Annika Schebesta M.A.
Morphologically complex words are words that consist of two or more constituents, such as deepen, consisting of the base deep and the suffix -en, or careless, consisting of the base care and the suffix -less. While words like these seem structurally similar, the boundary between base and suffix has been found to differ. For example, the boundary in words containing the suffix -less is stronger than in those containing -en. Consequently, listeners are likely to decompose careless into its two constituents, and to process them separately, while deepen is more likely to be processed as a single unit without decomposing it first. The pronunciation of complex words is also affected by different boundary strengths. The two constituents at a weaker boundary show more phonological integration than those at a strong boundary, and are therefore more likely to be acoustically shortened or even deleted than in words with a strong boundary.
But the effect of different degrees of boundary strengths extends beyond complex words with only two constituents. It also constrains the order of attachment if the complex word contains two or more suffixes. In general, the boundary in the embedded form (the boundary between the base and the first suffix), is weaker than the outer boundary formed by the second suffix. For example, in the word owlishness, the boundary between owl and -ish is weaker than the boundary between the embedded form owlish and the outer suffix -ness. The reverse case, that is, a complex word in which the inner boundary is stronger than the outer boundary, is extremely rare in English.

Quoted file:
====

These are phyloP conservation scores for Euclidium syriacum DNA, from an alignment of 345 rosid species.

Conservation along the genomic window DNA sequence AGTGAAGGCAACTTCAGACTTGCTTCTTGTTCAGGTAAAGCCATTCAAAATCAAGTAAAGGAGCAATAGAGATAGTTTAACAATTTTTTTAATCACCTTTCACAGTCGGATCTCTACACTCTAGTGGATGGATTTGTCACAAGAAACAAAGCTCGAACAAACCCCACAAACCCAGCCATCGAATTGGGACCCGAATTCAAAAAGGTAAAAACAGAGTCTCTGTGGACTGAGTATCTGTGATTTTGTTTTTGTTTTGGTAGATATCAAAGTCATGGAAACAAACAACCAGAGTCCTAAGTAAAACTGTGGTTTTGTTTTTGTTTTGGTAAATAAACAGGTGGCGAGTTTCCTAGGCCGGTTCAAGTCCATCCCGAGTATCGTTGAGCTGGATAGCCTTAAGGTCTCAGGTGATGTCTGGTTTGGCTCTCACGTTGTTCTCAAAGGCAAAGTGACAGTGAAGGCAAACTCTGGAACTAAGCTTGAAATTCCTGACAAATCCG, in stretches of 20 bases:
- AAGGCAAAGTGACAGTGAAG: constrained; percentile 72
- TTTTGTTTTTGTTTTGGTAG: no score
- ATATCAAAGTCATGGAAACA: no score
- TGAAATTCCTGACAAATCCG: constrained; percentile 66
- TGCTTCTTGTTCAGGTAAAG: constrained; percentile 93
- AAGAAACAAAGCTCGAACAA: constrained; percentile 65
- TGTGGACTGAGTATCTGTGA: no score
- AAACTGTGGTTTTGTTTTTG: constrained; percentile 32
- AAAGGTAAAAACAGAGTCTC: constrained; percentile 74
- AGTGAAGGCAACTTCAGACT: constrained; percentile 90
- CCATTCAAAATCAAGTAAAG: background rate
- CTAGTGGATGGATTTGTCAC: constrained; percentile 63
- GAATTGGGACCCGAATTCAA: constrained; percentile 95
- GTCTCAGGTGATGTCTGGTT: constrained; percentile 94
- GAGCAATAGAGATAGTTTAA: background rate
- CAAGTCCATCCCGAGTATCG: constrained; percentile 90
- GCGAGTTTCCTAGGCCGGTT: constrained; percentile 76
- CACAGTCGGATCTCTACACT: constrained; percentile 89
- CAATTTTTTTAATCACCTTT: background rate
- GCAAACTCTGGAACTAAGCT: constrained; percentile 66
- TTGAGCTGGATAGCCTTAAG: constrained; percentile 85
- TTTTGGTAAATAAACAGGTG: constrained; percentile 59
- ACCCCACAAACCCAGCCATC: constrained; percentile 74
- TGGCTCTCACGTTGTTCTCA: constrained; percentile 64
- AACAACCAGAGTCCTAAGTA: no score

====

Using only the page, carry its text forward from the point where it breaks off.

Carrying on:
While there is strong empirical evidence for these boundary strength differences in tri-constituent words like owlishness, it is as yet unknown whether these differences are also reflected in the speech signal. The fact that more phonetic reduction is found if the boundary is weaker in words with two constituents gives rise to the hypothesis that in tri-constituent words, more phonetic reduction is found at the inner boundary between the embedded constituents than at the outer boundary. In other words, the embedded constituents should have a relatively short acoustic duration, and should be more prone to segmental deletions, than the outer constituent.
The present project will test this hypothesis. It will first replicate the results from a pilot study that investigated tri-constituent compounds such as pizza home delivery, and which found that the embedded constituents (home delivery) were on average relatively shorter than the outer constituent (pizza). Critically, it will use data from speech production experiments as well as from corpora of spoken English to test the predictions of the hypothesis in an empirically rigorous way. In addition, a speech perception experiment will reveal whether listeners are sensitive to the different degrees of phonetic reduction due to differing boundary strengths, and whether they use it to facilitate the recognition of the internal structure of morphologically complex words.